is more insane than the climber, be cause the thing he risks at every mo ment is his sanity. There were no heroics at Devil's Hole. With Achenbach safely below, Kolb cinched a strap to my waist and clipped on a rope, belayed to a tree branch hanging above the crack. Besides a helmet with electric headlamp, I wore high rubber boots, several layers of old clothes and, to my regret, no gloves. The afternoon was turning bitter cold. I flipped on my lamp and, heavy with doubts, edged through the keyhole and down. Achenbach directed me to the odd foothold ("Move your right leg a little to the left") while I chimneyed between rock and hard place, trying not to slip, or tangle myself in nylon cord, or impale myself on extruding stone, or wedge my bulky helmet in a too-tight crevice. In a minute, long enough for bare hands to stiffen, I plopped into a puddle on the floor of the cave. I craned my neck toward the patch of light I'd just left behind. The sky looked bleak and puny. Taylor and Kolb lowered down provisions -- Taylor's camera box and, two at a time, four canvas cave bags of food, water, first- aid kit and candles -- and joined us in the moist gloom, a space the size of a closet. In the lamplight, the pockmarked limestone, covered with mud, glimmered in basic brown. There was a sound of dripping water, and a sickly-sweet scent of burnt carbide -- from Kolb and Achenbach's flaming lamps. The chill no longer had much bite, but mist rose off our bodies, and swirled out of our mouths when we talked. "The humidity down here's a hundred percent," Kolb said, breathing mist, "so we'll always have this steam." I wondered if it would get any warmer, and Achenbach promised it would -- once we moved away from the entrance, along a stream passage, and into the main cave. "Winter or summer, it makes no difference: The temperature's always about 55 degrees." The four of us shouldered the cave bags and, with Kolb taking the lead, climbed through another crack, half-hidden around a corner. We started our descent. With just enough room to crouch, we slid and scrambled over boulders and ridges, using them as a jagged staircase. Water trickled past our boots -- in summer, Kolb said, it rushes by in a torrent -- and mud caked our clothes. About 50 feet below the entrance, we came to a crawlway. It was a slick, sludgy tube, two feet wide and perhaps 18 inches high, but positively expansive by crawlway standards. The slightly-built Kolb went first. Kneeling at the opening, I watched the soles of his boots recede, then vanish. The sounds from within -- a couple of grunts and a few bursts of breath -- were those of mild exertion. It took him about a minute. "Okay," came his muffled yell, from the other side. I dropped to my belly and slithered in. There wasn't space enough for two arms out front, so I trailed one behind, using the other to push the cave bag ahead or claw at mud as the spirit moved. The crawl began with a slight incline and quickly leveled off. I tried at first to evade inch-deep pools -- a menacing gleam in my lamplight -- by getting up on one elbow. But in this position, all the kicking and scratching I could manage wouldn't budge me even an inch. So I went down and wallowed, twisting and kicking, propelling myself a few inches with each renewed effort. After taking several minutes to negotiate 15 feet, I popped out the other side, soaked to the bone. Next came Taylor, a man of no mean girth. With scant clearance, plus his hefty camera box to contend with, he nearly called it quits. "I can't get a purchase," he gasped at one point. "I don't think I'm coming through." "Yes, you are," Kolb insisted with a chuckle. "Just relax. You're doing fine." And soon Taylor was out, too, Achenbach on his heels. (The photographer later said, "I once was covering an Iranian demonstration and got hit by a motorcycle, but that was nothing compared to this.") We were standing in the Mud Room, a chamber aptly named. After Achenbach lit a couple of plumber's candles, enough to brighten this cozy space, Kolb broke out a bottle of punch and passed it around. Taylor and I switched off our lamps to save batteries, and our guides checked their carbide flames. We rested a bit, nibbling on chocolate bars and dried apricots. Much to my surprise, I was starting to fe in the absence of food. "Be careful not to touch them," Achenbach said, though neither Taylor nor I was threatening to. "If we woke them up, they might use up so much energy, they'd die." Aside from bats, caves like Devil's Hole may shelter a few hardy arthropods and perhaps some fish -- many of them albino or nearly transparent. Happily, in this part of the country, caves stay too cold for snakes. "There's really not a lot of life down here," Kolb said. The route from the Mud Room took us through a tight walkway to the Big Room, a chamber with 40-foot ceiling and balcony, and upward into the Turtle Room, named for the whimsical mud sculpture set atop a stone. A caver molded it years ago, and those who followed him loved it and left it. Sitting beside the turtle, we doused our lights to commune with utter darkness. Red wheels, mind-made, turned before my eyes. I closed them and opened them, but the wheels still whirled. Achenbach said, "Your eyes will never adjust." Kolb talked of troglodytes and things that go bump in a cave. Through another walkway, and across another stream, we trekked to the Flowstone Room. It's the only chamber in Devil's Hole -- so small it can handle but two people at once -- with such formations as flowstones, stalactites, rimstone dams, soda straws, and bacon rind. These were more delicate than breath-taking, and certainly not the stuff of Hollywood caves. We looked but didn't touch: a smudge of mud can stop a stalactite, which drops from the ceiling about a centimeter per century. From the Flowstone Room, it was back past the second stream, where Kolb pointed out patches of cave coral and cave popcorn, and up into Fat Man's Misery, a passageway tighter than most. We edged through sideways at a backward tilt, the temperature dropping as we climbed. A sharp right turn, and we stepped across a 10-foot chasm -- where Kolb kindly served as a human bridge, so Taylor and I could tread on his toes -- and into the main stream passage. There were a few more scrambles and we arrived at the escape hatch. Peering up through the crack, 14 feet above, I realized I'd lost track of time. It had taken three hours to explore a mile of cave -- Achenbach checked his waterproof watch -- and now the night was well along. Cold and soggy, I wasn't looking forward to the final push. Kolb went first, scrambling up and out in no time and dropping the rope for Taylor. He clipped it on and gamely started upward. He surfaced ten minutes later. (Kolb and Achenbach shouted encouragement; I shivered in silence.) Now it was my turn. "Remember," Achenbach said as I prepared to go on belay. "Climb straight up, then swing over. If you climb off to one side you'll just get stuck." I thanked him and started. By the time I'd climbed three feet off the floor, the feeling was leaving my hands. Numbly, I grabbed at ridges and struggled for toeholds, trying to follow Achenbach's running instructions. After a while -- an eternity perhaps -- I began to make some headway. Finally I reached the top of the chasm. Bringing knees to chest in fetal form, and spending the last of my reserves, I pushed myself into the outside world with a groan. I lay on the ground a while before getting up. "It's just like being born, isn't it?" Kolb said. I nodded and wandered off, starting up the wrong side of the sinkhole and falling down in the snow before Kolb pointed me toward the car. He told me later, as we devoured dinner at a roadside restaurant, drained yet quickened by the day, "You seemed sort of incoherent and disoriented for a while there, the symptoms of hypothe exploring the unexplored, and sharing among themselves the fragile beauty below the surface. "Take only pictures, leave only footprints, kill nothing but time," goes the motto of the National Speleological Society, the ecology-conscious group of some 5,000 people who account for organized caving in the United States. "We're not out to recruit new members, and we don't go out of our way to popularize the sport," says Paul Stevens, an electrical engineer for the Navy who serves as executive vice president of the speological society. "There's a feeling that the cave resource is very limited, and we should do our best to protect it." Still, many cavers find it hard to contain their enthusiasm, even to the point of making up tunes about it. The chorus to "Underground Expressway," by a Virginia caving troubador named Dave Foster, goes:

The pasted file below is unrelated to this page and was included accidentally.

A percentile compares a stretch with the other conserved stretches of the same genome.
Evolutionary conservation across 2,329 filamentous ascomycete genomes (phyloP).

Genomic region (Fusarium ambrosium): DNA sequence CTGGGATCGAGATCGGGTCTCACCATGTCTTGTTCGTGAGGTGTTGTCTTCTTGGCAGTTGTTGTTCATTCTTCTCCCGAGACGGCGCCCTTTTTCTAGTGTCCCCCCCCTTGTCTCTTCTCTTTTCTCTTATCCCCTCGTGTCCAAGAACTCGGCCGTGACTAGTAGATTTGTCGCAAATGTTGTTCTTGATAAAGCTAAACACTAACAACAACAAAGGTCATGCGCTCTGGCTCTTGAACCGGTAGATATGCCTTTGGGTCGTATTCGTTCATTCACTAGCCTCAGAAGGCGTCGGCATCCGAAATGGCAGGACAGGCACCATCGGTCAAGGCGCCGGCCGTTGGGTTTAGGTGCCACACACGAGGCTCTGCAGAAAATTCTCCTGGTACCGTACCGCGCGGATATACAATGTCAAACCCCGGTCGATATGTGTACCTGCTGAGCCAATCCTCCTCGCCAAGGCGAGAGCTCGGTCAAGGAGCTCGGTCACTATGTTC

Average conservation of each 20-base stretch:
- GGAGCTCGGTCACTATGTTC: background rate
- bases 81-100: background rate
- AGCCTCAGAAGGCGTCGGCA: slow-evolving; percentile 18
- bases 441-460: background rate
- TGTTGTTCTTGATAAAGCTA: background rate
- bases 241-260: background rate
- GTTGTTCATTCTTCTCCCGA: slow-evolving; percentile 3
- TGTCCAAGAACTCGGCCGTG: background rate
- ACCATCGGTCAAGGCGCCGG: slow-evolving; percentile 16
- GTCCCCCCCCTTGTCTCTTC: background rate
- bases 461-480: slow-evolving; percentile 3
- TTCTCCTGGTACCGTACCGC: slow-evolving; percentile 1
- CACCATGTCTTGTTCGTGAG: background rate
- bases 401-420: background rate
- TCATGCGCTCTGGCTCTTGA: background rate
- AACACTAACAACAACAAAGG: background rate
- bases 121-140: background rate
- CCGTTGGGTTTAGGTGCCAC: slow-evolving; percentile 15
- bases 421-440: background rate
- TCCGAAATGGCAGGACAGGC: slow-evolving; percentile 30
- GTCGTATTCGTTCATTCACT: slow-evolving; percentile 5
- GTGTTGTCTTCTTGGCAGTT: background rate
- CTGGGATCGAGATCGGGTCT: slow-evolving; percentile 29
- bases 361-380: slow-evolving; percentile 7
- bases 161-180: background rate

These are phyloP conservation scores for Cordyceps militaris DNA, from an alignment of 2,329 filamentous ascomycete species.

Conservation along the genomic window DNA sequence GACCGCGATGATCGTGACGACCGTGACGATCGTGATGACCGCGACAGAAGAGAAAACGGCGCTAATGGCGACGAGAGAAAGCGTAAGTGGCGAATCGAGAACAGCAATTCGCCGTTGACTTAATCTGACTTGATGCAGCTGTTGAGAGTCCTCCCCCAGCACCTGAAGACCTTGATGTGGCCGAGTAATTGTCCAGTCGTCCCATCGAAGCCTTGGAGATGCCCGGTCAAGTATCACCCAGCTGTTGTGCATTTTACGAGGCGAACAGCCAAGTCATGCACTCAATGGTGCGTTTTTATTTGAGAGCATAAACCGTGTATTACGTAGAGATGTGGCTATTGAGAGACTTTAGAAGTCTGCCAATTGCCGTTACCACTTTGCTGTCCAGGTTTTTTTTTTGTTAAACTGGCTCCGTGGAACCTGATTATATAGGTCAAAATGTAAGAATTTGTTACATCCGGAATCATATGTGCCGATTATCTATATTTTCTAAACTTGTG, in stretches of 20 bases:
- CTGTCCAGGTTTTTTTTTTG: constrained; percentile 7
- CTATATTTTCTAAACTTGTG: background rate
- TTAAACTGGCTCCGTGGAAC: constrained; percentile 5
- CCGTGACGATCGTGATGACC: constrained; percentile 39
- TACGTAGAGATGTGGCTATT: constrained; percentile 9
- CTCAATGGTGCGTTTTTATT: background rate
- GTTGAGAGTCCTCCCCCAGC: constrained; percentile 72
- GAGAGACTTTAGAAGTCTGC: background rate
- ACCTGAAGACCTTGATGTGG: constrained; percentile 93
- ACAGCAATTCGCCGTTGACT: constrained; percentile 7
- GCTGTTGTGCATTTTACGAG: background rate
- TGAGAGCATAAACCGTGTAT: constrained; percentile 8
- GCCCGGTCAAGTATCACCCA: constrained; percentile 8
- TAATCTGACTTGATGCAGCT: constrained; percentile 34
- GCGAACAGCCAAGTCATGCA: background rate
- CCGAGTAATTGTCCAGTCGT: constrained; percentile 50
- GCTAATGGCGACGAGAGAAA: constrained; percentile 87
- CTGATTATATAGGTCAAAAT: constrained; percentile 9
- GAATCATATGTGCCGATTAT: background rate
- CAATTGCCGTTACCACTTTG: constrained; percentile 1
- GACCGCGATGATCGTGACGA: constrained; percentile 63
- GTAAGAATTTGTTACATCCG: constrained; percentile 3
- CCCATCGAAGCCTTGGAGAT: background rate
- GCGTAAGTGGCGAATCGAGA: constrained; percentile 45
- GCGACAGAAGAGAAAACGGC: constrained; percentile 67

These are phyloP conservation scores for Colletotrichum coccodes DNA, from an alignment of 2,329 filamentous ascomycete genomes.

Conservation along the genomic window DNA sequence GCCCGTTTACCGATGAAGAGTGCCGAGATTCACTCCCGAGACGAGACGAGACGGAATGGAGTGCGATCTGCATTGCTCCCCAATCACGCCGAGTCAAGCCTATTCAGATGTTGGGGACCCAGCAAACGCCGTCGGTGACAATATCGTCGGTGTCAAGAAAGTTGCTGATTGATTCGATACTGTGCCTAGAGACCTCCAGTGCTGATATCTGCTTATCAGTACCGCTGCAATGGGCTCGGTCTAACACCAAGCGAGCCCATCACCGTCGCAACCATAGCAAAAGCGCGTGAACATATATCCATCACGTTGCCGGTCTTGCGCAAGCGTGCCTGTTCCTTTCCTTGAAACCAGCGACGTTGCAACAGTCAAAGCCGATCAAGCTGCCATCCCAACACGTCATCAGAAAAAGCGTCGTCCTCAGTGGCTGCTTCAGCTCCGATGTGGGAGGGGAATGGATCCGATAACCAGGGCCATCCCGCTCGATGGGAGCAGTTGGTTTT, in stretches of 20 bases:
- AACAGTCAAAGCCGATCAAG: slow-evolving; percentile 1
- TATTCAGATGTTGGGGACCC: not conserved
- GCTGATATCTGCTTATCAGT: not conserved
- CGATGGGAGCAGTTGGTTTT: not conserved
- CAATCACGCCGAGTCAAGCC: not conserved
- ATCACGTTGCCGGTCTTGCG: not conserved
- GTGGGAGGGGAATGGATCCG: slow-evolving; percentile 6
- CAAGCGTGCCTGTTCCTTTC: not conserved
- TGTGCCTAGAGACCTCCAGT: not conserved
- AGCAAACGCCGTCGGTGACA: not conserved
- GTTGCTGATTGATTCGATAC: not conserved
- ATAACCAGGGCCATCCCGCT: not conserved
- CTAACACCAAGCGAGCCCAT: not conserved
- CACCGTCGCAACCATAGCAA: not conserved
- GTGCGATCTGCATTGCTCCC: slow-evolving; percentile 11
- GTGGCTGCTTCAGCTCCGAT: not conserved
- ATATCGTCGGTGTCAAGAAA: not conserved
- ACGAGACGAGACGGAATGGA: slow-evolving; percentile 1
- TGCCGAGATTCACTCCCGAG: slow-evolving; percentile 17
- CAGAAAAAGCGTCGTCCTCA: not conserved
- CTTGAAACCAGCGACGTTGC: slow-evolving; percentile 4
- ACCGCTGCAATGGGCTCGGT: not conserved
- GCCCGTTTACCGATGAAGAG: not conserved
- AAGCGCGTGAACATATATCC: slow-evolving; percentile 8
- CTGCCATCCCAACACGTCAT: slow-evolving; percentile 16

Singin' Goodnight America,